My husband, Tom, and I moved to Wilmington about seven years ago from Savannah, Ga., and when people ask us if we miss our former historic riverside home we say, “Of course, but Wilmington gets way more bands.”
It’s true: We try not to take for granted the sheer amount of talent we see in the Port City. Not only do we have a fantastic and thriving community of local musicians and songwriters, but dozens of quality rockers and rollers, bluegrass benders and traditionalists, blues and roots legends, and more continue to grace our local stages every year. One of our favorite venues each season is Greenfield Lake Amphitheater and last week we were there three times in four days … and it’s only April.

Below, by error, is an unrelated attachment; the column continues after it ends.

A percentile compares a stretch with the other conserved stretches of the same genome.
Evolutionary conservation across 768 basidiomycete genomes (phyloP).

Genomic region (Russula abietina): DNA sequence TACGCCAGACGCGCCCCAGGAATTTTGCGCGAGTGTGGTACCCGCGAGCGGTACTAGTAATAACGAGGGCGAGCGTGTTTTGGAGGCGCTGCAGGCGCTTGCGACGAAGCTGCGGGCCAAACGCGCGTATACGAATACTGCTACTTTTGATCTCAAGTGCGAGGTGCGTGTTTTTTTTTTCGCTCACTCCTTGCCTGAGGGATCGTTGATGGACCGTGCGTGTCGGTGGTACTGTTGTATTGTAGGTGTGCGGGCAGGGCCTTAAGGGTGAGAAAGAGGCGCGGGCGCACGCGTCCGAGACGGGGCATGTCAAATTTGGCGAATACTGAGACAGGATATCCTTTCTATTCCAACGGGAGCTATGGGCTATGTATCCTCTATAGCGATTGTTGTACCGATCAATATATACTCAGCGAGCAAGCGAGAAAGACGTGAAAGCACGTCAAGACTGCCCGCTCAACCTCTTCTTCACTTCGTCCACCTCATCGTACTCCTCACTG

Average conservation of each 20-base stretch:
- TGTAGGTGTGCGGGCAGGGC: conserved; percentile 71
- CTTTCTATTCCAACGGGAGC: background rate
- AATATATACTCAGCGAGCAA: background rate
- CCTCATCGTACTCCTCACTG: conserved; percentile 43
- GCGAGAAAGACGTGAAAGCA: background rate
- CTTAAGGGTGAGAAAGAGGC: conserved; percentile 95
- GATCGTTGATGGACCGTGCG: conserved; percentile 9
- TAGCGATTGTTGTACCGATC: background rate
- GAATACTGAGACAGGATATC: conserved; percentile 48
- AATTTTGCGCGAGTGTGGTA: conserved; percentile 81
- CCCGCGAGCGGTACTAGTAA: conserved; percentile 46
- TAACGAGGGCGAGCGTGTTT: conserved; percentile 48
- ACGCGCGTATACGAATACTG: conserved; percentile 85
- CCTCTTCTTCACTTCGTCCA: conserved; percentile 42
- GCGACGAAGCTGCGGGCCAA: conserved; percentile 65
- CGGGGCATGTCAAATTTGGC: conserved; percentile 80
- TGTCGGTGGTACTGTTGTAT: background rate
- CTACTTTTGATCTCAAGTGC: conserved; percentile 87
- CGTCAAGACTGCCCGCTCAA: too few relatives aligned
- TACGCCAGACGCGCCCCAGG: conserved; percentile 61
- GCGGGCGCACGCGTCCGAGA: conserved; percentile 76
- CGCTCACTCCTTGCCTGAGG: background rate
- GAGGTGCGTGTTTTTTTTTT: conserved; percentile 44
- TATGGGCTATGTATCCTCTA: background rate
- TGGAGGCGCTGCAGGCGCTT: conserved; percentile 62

Drive-By Truckers, April 19
encore readers got a preview of April 19’s Drive-By Trucker’s show in “Mixing Emotional Cocktails,” featuring an interview with Mike Cooley (guitar, vocals). It was the Southern-rock band’s fourth visit to GLA since 2011, but ILM fans who have been here longer probably caught them at The Soapbox Laundro-Lounge in its heyday. Cooley, accompanied by Patterson Hood (guitar, vocals), Brad Morgan (drums), Jay Gonzalez (keys, guitar, accordion) and Matt Patton (bass guitar), delivered on their unapologetic tunes targeting everything from the NRA to hypocritical Bible-thumpers.